A rare exoplanet that retains its atmosphere despite relentless radiation from a nearby star has been discovered.

A rare exoplanet This star, which should have been “stripped” by the powerful radiation of a nearby red giant star, instead gained an atmosphere, forcing scientists to rethink their theories about how planets die in extreme environments.

By name TIC365102760 B and nickname “PALM TREE Because of its habitability, the newly discovered planet demonstrates the great diversity of solar systems and the complexity of planetary evolution.

The planet belongs to the category of “hot Neptunes,” that is, giant exoplanets very similar to Uranus or Neptune, the most distant, icy giants of the Solar System, although they are closer to their stars and hotter.

This particular planet is 6.2 times larger than Earth, completes an orbit around its star every 4.2 days, and is about six times closer to its star than Mercury is to the Sun.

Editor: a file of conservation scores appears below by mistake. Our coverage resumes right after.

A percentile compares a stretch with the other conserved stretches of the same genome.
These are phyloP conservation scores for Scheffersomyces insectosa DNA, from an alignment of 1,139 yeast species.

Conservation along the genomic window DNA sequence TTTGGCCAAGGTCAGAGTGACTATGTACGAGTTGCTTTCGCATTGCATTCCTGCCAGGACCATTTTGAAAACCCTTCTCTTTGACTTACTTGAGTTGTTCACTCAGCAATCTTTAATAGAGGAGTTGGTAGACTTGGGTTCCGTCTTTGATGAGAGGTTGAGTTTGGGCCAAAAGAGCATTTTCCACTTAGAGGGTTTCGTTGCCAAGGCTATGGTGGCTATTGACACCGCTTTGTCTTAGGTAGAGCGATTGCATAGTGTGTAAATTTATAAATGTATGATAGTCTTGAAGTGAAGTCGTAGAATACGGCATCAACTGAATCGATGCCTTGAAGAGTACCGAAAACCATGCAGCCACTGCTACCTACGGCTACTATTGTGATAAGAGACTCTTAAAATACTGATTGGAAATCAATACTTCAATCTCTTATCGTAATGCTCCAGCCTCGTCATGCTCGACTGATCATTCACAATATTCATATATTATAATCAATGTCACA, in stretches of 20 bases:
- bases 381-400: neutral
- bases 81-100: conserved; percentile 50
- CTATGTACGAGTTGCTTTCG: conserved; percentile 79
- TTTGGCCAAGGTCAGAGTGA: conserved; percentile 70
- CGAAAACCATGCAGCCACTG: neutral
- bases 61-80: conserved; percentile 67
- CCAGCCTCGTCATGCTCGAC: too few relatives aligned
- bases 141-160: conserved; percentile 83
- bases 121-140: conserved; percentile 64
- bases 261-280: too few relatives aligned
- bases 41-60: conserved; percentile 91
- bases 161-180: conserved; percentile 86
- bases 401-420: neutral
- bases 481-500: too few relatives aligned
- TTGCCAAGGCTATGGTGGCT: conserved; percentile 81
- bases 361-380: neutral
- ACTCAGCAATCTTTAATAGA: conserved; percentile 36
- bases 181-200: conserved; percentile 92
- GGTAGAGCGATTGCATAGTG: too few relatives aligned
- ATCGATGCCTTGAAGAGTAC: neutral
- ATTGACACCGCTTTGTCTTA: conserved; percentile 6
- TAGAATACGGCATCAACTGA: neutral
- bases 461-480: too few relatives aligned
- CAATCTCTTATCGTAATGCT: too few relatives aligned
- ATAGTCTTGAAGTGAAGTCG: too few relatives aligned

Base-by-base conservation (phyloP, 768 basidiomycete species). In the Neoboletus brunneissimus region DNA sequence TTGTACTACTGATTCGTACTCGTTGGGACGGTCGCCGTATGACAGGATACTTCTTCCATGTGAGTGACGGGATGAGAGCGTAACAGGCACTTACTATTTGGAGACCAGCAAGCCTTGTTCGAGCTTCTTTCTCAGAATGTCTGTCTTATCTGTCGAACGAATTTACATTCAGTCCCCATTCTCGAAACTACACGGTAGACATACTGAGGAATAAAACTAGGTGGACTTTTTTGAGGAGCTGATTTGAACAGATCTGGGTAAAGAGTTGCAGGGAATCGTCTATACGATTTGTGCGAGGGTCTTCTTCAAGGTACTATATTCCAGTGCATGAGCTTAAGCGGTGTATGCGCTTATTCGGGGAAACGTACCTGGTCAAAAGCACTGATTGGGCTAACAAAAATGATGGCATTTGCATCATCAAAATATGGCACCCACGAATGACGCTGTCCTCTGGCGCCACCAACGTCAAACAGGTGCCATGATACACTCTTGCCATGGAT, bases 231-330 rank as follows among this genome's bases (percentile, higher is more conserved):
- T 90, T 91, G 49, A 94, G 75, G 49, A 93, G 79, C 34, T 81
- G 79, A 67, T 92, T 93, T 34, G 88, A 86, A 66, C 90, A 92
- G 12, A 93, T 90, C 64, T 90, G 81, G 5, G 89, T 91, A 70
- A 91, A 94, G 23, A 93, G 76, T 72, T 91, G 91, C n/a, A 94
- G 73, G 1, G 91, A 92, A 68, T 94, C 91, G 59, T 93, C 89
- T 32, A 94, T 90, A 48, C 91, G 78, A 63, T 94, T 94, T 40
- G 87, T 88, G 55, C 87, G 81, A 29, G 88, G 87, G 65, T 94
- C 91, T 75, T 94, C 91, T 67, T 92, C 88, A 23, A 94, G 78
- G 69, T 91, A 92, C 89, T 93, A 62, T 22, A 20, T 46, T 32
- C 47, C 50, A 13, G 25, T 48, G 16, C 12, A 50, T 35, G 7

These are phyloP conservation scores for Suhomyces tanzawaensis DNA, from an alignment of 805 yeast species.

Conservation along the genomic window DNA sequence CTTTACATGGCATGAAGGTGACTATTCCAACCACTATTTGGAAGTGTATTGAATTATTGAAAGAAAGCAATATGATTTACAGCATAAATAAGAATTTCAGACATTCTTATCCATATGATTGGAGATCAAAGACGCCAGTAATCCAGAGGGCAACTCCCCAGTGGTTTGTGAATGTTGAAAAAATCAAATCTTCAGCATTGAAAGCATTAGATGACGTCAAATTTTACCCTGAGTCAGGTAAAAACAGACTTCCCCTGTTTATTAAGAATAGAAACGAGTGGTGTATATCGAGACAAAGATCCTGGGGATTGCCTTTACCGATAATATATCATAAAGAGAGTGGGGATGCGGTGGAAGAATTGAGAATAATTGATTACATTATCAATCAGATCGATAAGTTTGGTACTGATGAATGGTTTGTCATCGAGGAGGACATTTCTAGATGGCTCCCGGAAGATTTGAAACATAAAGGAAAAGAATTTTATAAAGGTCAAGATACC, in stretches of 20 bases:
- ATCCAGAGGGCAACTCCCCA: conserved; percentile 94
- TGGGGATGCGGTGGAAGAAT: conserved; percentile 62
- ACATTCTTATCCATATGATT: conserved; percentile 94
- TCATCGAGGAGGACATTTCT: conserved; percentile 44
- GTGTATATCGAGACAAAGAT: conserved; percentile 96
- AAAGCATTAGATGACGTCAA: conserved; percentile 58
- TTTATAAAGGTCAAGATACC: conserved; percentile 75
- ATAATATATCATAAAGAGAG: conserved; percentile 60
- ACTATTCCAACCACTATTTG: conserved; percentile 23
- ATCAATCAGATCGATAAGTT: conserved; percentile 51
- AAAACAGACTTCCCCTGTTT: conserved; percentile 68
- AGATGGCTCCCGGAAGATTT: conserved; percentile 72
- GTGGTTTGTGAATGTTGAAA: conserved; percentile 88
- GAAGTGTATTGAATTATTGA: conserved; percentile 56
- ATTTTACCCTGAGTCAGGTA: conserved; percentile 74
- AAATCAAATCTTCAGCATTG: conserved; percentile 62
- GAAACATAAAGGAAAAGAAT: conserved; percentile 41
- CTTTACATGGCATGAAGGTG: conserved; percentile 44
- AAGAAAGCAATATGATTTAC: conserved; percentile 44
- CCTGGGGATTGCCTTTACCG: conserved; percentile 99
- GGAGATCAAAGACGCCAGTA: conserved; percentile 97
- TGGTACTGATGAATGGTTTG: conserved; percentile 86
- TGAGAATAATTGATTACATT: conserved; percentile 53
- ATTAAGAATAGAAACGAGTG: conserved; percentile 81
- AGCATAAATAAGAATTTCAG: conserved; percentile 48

The process of stripping its atmosphere must have been slower than scientists thought.

They estimate that the planet is 60 times less dense than the densest “hot Neptune” discovered so far, and that it could no longer be habitable. 100 million years.

Exoplanets like these are often undiscovered because their small size makes them difficult to detect.

The research team used a new method to detect it.

“This is the smallest planet we’ve found around one of these red giants, and possibly the smallest mass planet orbiting a giant star we’ve ever seen,” he said. San Granblattan astrophysicist at Johns Hopkins University who led the study.

“That’s why he looks really weird.

“We don’t know why other smaller and denser ‘hot Neptunes’ still have atmospheres when they lose their atmospheres in less extreme environments,” he said.

The findings could help scientists better understand how atmospheres like Earth’s might have evolved, he said.

The findings were published in The Astronomical Journal.

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